iii. Suggested resources for finding summer experiences include:

▪ USA Jobs Pathways Program (most federal programs recruit through this website) or other Internships

▪ Google Jobs (search Summer Internships)

▪ LinkedIn Summer Internships listings

▪ Check individual websites of cities, academic centers, non-profit organizations, etc.

iv. Residential training is available (often at no cost- including travel, training, housing and meals) for qualified individuals through the federal Center for Domestic Preparedness in Anniston, Alabama. This may comprise part of, but not your entire summer experience.

▪ Hospital Emergency Response Training (HERT) for Mass Casualty Incidents (some with Train the Trainer modules and an Integrated Capstone Event) (24+ contact hours)

▪ Other residential training may be available at CDP based on your individual qualifications (municipal EMS employee or volunteer, military, etc.).

At the conclusion of the summer, students are required to submit a summary document that includes the project scope, your role(s), how the project matched or changed from the original proposal, future work needed in this area, and personal reflections on the experience. You will present a summary of the experience in the Fall.


i. Military students (HPSP) may use their Officer Basic Course to satisfy part of the Junior Scholarly Project requirement, but some additional work will still be required.

▪ If you are an HPSP student attending Basic during the Summer, contact the Concentration directors by January 31st to discuss and plan. As most basic training courses are 6 weeks in length, so a short additional project should be arranged that focuses on military disaster or operational medicine studies.

Required Second Year Activities 

  • Complete a Reflection Paper on your Summer Internship/Experience by August 15
  • Continue to attend  lecture/workshop series in the fall of your MS2 year, as described above.
  • Complete the following FEMA Independent Study courses found at http://training.fema.gov/IS/crslist.aspx before completion of Second Year
    • Note that you may be required to obtain a FEMA Student ID for access to the on line courses at https://cdp.dhs.gov/femasid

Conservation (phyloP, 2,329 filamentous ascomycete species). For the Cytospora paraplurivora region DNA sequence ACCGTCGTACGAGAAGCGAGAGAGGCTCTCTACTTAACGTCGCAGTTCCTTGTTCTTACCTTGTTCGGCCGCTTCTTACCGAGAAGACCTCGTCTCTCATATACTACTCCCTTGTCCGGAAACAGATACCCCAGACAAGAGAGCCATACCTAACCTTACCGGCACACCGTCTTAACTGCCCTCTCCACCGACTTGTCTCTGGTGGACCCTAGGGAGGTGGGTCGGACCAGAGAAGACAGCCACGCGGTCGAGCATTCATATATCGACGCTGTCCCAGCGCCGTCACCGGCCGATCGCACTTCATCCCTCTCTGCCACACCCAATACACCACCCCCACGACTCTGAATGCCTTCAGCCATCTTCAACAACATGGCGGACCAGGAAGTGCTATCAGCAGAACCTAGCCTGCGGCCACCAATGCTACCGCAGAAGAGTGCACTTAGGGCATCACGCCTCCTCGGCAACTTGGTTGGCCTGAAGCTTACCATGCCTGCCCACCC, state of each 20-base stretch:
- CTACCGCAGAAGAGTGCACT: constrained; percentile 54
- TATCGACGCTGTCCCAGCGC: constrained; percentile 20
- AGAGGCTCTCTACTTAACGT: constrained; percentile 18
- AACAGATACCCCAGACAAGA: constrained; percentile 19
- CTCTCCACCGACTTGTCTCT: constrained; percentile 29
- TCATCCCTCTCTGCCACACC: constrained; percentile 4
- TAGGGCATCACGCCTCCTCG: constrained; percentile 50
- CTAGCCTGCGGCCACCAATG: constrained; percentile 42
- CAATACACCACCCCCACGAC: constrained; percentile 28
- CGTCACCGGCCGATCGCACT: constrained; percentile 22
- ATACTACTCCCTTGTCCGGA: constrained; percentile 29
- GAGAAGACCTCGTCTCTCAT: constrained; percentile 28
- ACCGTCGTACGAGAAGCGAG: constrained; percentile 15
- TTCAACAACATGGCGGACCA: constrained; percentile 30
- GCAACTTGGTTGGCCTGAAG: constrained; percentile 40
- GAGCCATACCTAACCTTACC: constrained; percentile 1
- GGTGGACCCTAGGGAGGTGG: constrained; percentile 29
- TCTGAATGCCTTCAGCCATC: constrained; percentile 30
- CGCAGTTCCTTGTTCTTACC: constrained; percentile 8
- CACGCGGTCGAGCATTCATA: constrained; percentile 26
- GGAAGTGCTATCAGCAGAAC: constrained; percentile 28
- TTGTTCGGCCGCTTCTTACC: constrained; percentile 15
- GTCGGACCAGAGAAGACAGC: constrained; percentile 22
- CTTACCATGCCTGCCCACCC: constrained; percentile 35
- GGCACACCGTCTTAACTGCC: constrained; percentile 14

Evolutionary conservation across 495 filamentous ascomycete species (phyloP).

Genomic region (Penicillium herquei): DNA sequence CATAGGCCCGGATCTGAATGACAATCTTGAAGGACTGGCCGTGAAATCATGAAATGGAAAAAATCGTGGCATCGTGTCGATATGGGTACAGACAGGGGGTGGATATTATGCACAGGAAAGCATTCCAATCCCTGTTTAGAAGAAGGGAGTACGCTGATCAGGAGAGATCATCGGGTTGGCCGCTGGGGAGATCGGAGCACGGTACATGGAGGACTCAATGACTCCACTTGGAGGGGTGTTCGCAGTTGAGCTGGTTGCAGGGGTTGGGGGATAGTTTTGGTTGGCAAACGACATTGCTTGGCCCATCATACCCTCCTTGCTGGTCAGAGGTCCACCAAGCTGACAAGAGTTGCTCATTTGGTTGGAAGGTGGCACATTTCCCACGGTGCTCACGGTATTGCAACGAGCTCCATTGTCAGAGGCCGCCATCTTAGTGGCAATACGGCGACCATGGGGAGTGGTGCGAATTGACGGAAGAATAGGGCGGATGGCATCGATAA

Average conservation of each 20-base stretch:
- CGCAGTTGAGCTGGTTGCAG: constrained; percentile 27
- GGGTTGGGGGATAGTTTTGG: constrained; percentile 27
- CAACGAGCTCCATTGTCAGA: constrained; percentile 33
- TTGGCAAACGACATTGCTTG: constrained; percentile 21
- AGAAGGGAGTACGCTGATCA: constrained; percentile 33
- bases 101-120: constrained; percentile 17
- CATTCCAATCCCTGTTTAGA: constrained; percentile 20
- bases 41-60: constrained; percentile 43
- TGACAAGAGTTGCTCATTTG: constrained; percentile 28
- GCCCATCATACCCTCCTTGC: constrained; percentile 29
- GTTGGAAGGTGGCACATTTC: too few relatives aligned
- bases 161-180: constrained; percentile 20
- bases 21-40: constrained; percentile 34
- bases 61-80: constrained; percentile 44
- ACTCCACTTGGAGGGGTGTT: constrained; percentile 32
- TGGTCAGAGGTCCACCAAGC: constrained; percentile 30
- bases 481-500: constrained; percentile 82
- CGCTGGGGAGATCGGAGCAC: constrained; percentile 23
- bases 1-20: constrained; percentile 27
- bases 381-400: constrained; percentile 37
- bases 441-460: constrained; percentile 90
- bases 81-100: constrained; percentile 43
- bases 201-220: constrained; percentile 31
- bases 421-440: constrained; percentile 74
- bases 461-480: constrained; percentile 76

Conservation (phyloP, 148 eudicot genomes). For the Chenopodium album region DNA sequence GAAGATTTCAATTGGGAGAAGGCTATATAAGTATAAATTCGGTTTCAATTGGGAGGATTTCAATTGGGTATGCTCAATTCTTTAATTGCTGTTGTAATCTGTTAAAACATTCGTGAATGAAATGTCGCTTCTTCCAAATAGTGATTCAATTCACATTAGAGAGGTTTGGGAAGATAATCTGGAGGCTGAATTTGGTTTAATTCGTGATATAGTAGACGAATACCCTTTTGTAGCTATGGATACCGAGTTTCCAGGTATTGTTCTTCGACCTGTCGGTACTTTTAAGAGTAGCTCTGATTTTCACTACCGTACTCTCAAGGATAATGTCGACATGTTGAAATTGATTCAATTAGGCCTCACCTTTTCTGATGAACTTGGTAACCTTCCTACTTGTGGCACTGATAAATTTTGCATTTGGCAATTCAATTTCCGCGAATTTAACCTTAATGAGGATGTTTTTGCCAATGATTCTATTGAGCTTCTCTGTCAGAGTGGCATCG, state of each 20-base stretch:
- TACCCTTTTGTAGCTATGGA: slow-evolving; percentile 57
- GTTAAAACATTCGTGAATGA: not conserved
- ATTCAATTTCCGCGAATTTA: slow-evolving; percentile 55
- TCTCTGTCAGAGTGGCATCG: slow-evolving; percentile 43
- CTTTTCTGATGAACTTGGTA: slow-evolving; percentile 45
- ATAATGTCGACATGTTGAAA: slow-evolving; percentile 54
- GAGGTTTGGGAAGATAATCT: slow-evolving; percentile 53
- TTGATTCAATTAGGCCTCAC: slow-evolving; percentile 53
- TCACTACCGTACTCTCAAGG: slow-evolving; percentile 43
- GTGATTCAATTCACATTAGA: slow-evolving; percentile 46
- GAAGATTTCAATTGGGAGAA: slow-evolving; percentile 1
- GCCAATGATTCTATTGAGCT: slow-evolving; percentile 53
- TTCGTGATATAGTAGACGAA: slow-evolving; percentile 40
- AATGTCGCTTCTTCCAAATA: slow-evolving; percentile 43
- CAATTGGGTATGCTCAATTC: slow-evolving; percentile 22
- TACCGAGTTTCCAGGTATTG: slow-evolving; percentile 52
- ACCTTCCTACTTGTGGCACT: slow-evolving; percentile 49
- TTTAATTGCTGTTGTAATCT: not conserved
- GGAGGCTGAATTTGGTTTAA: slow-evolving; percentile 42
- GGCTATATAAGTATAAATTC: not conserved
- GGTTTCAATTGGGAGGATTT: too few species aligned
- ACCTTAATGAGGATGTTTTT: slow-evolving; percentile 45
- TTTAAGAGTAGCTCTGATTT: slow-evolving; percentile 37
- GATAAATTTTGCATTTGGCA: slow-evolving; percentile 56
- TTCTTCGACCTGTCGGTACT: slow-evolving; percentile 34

• IS-100.C: Introduction to the Incident Command System
      • IS-200.C: Basic Incident Command System for Initial Response
      • IS-700: NIMS An Introduction
      • IS-800.D: National Response Framework, An Introduction
      • IS-366 A: Planning for the Needs of Children in Disasters 

Required Fourth Year Activities 

All students must complete the three following requirements:

1. Senior Scholarly Project 

  • The scholarly project should be a 10-page, referenced paper on a topic related to Disaster Medicine.
    • The topic needs prior approval from the Scholarly Concentration Directors to ensure it meets the program requirements.
    • See the requirements above for the Junior Scholarly Project 

2. Online FEMA Courses

a. Students must complete the following online coursework below and submit their certificates to the Scholarly Concentration Directors by May 1st of Fourth Year

i. IS-235.C: Emergency Planning

ii. IS-1300: Continuity of Operations Awareness Course

iii. IS-907: Active Shooter: What You Can Do

iv. You are the Help Until Help Arrives (completion certificate for the web-based training)

3. Online Coursework - Students must complete the following online coursework below and submit their certificates to the Scholarly Concentration Directors by May 1st of Fourth Year

a. Online FEMA Center for Domestic Preparedness Courses found at https://cdp.dhs.gov/online_course.

PER-271-W Emergency Medical Response Awareness for CBRNE Incidents

AWR-914-W Personal Protective Equipment Considerations for Infectious Agents

HMA dL AWR-358 dL Hazardous Materials Awareness Distance Learning

b. Online course at TEEX at https://teex.org/class/AWR314/

• Medical Countermeasures Awareness for Public Health Emergencies

4.  IDIS 361 Senior Elective in Disaster Medicine (2-4 weeks in length)

All students must register through the SMHS for IDIS 361: Senior Elective in Disaster Medicine either 2 or 4 weeks in length. This time is to be dedicated to completion of the above three requirements and other disaster medicine-related activities. This is typically done in the senior year, so please discuss with the SC Directors if your plans differ.

Other Extracurricular Opportunities

Students are encouraged to stay up to date on the disaster medicine literature. There are several journals that are available for free through the GW Libraries, to include:

• Disaster Medicine and Public Health Preparedness

• International Journal of Disaster Medicine

• Prehospital and Disaster Medicine

• There are several organizations that have annual academic meetings related to advances in disaster medicine and public health emergencies. While we normally do not have funding to send students, they are worth your time if you are interested in this discipline.

• Students may have opportunities to participate in disaster medicine fellowship meetings and other disaster medicine related events and activities.

• There is a newly approved GW club for Emergency Management that is open to graduate students as well

• If you have other ideas or proposed projects/activities for the Disaster Medicine Scholarly Concentration, be sure to let us know